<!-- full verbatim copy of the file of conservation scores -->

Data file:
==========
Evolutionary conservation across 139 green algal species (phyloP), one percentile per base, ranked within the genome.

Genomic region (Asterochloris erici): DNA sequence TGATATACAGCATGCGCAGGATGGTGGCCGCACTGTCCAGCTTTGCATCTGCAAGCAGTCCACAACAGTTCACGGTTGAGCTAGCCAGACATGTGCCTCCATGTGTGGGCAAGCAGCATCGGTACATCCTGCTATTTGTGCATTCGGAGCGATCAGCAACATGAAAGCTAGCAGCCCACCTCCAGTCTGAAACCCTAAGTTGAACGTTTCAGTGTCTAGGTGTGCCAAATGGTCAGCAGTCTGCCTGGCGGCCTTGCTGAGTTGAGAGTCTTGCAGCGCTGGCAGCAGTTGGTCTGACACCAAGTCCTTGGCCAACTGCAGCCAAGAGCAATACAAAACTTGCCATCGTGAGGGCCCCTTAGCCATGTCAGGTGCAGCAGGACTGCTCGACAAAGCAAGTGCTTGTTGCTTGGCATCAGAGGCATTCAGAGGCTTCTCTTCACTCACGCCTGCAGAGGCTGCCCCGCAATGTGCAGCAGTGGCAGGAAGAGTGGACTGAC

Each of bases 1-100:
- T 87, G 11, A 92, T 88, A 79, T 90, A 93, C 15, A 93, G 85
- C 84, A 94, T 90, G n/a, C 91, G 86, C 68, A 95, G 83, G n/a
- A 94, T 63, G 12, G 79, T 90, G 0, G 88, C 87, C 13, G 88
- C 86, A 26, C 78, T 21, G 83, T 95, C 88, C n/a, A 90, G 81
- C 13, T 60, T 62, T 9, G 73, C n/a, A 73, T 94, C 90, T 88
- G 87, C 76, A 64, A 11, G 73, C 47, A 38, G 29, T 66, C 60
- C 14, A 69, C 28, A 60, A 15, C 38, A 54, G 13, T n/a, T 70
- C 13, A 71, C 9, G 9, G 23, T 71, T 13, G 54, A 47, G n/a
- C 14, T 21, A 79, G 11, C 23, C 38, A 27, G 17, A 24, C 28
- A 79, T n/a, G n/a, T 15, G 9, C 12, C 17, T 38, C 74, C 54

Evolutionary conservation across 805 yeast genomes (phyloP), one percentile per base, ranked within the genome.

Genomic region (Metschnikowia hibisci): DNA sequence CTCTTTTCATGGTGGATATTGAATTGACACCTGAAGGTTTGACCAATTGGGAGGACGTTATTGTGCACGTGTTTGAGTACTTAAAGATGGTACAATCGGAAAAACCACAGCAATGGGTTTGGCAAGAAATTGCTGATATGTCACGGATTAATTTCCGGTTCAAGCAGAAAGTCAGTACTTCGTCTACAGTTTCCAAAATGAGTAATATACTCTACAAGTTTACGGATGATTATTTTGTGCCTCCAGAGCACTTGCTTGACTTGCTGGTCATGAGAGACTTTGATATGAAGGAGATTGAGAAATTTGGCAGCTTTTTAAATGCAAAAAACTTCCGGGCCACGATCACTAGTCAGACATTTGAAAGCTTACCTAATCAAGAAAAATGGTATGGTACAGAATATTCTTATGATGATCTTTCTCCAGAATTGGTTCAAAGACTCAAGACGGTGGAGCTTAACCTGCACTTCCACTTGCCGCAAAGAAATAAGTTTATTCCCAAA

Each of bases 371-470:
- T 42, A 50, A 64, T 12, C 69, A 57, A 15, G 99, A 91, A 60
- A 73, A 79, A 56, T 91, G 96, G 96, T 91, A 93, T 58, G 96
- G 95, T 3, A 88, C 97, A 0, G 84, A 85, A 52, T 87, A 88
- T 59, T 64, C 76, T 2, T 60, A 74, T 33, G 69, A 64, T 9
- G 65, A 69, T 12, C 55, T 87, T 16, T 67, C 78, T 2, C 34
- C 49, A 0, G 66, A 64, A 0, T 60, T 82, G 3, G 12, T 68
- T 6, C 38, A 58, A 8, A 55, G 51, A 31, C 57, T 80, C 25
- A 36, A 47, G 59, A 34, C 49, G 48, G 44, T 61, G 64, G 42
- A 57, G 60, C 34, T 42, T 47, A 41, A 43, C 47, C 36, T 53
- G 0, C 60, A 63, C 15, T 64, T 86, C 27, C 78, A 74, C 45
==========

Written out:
Evolutionary conservation across 139 green algal species (phyloP), one percentile per base, ranked within the genome.

Genomic region (Asterochloris erici): DNA sequence TGATATACAGCATGCGCAGGATGGTGGCCGCACTGTCCAGCTTTGCATCTGCAAGCAGTCCACAACAGTTCACGGTTGAGCTAGCCAGACATGTGCCTCCATGTGTGGGCAAGCAGCATCGGTACATCCTGCTATTTGTGCATTCGGAGCGATCAGCAACATGAAAGCTAGCAGCCCACCTCCAGTCTGAAACCCTAAGTTGAACGTTTCAGTGTCTAGGTGTGCCAAATGGTCAGCAGTCTGCCTGGCGGCCTTGCTGAGTTGAGAGTCTTGCAGCGCTGGCAGCAGTTGGTCTGACACCAAGTCCTTGGCCAACTGCAGCCAAGAGCAATACAAAACTTGCCATCGTGAGGGCCCCTTAGCCATGTCAGGTGCAGCAGGACTGCTCGACAAAGCAAGTGCTTGTTGCTTGGCATCAGAGGCATTCAGAGGCTTCTCTTCACTCACGCCTGCAGAGGCTGCCCCGCAATGTGCAGCAGTGGCAGGAAGAGTGGACTGAC

Each of bases 1-100:
- T 87, G 11, A 92, T 88, A 79, T 90, A 93, C 15, A 93, G 85
- C 84, A 94, T 90, G n/a, C 91, G 86, C 68, A 95, G 83, G n/a
- A 94, T 63, G 12, G 79, T 90, G 0, G 88, C 87, C 13, G 88
- C 86, A 26, C 78, T 21, G 83, T 95, C 88, C n/a, A 90, G 81
- C 13, T 60, T 62, T 9, G 73, C n/a, A 73, T 94, C 90, T 88
- G 87, C 76, A 64, A 11, G 73, C 47, A 38, G 29, T 66, C 60
- C 14, A 69, C 28, A 60, A 15, C 38, A 54, G 13, T n/a, T 70
- C 13, A 71, C 9, G 9, G 23, T 71, T 13, G 54, A 47, G n/a
- C 14, T 21, A 79, G 11, C 23, C 38, A 27, G 17, A 24, C 28
- A 79, T n/a, G n/a, T 15, G 9, C 12, C 17, T 38, C 74, C 54

Evolutionary conservation across 805 yeast genomes (phyloP), one percentile per base, ranked within the genome.

Genomic region (Metschnikowia hibisci): DNA sequence CTCTTTTCATGGTGGATATTGAATTGACACCTGAAGGTTTGACCAATTGGGAGGACGTTATTGTGCACGTGTTTGAGTACTTAAAGATGGTACAATCGGAAAAACCACAGCAATGGGTTTGGCAAGAAATTGCTGATATGTCACGGATTAATTTCCGGTTCAAGCAGAAAGTCAGTACTTCGTCTACAGTTTCCAAAATGAGTAATATACTCTACAAGTTTACGGATGATTATTTTGTGCCTCCAGAGCACTTGCTTGACTTGCTGGTCATGAGAGACTTTGATATGAAGGAGATTGAGAAATTTGGCAGCTTTTTAAATGCAAAAAACTTCCGGGCCACGATCACTAGTCAGACATTTGAAAGCTTACCTAATCAAGAAAAATGGTATGGTACAGAATATTCTTATGATGATCTTTCTCCAGAATTGGTTCAAAGACTCAAGACGGTGGAGCTTAACCTGCACTTCCACTTGCCGCAAAGAAATAAGTTTATTCCCAAA

Each of bases 371-470:
- T 42, A 50, A 64, T 12, C 69, A 57, A 15, G 99, A 91, A 60
- A 73, A 79, A 56, T 91, G 96, G 96, T 91, A 93, T 58, G 96
- G 95, T 3, A 88, C 97, A 0, G 84, A 85, A 52, T 87, A 88
- T 59, T 64, C 76, T 2, T 60, A 74, T 33, G 69, A 64, T 9
- G 65, A 69, T 12, C 55, T 87, T 16, T 67, C 78, T 2, C 34
- C 49, A 0, G 66, A 64, A 0, T 60, T 82, G 3, G 12, T 68
- T 6, C 38, A 58, A 8, A 55, G 51, A 31, C 57, T 80, C 25
- A 36, A 47, G 59, A 34, C 49, G 48, G 44, T 61, G 64, G 42
- A 57, G 60, C 34, T 42, T 47, A 41, A 43, C 47, C 36, T 53
- G 0, C 60, A 63, C 15, T 64, T 86, C 27, C 78, A 74, C 45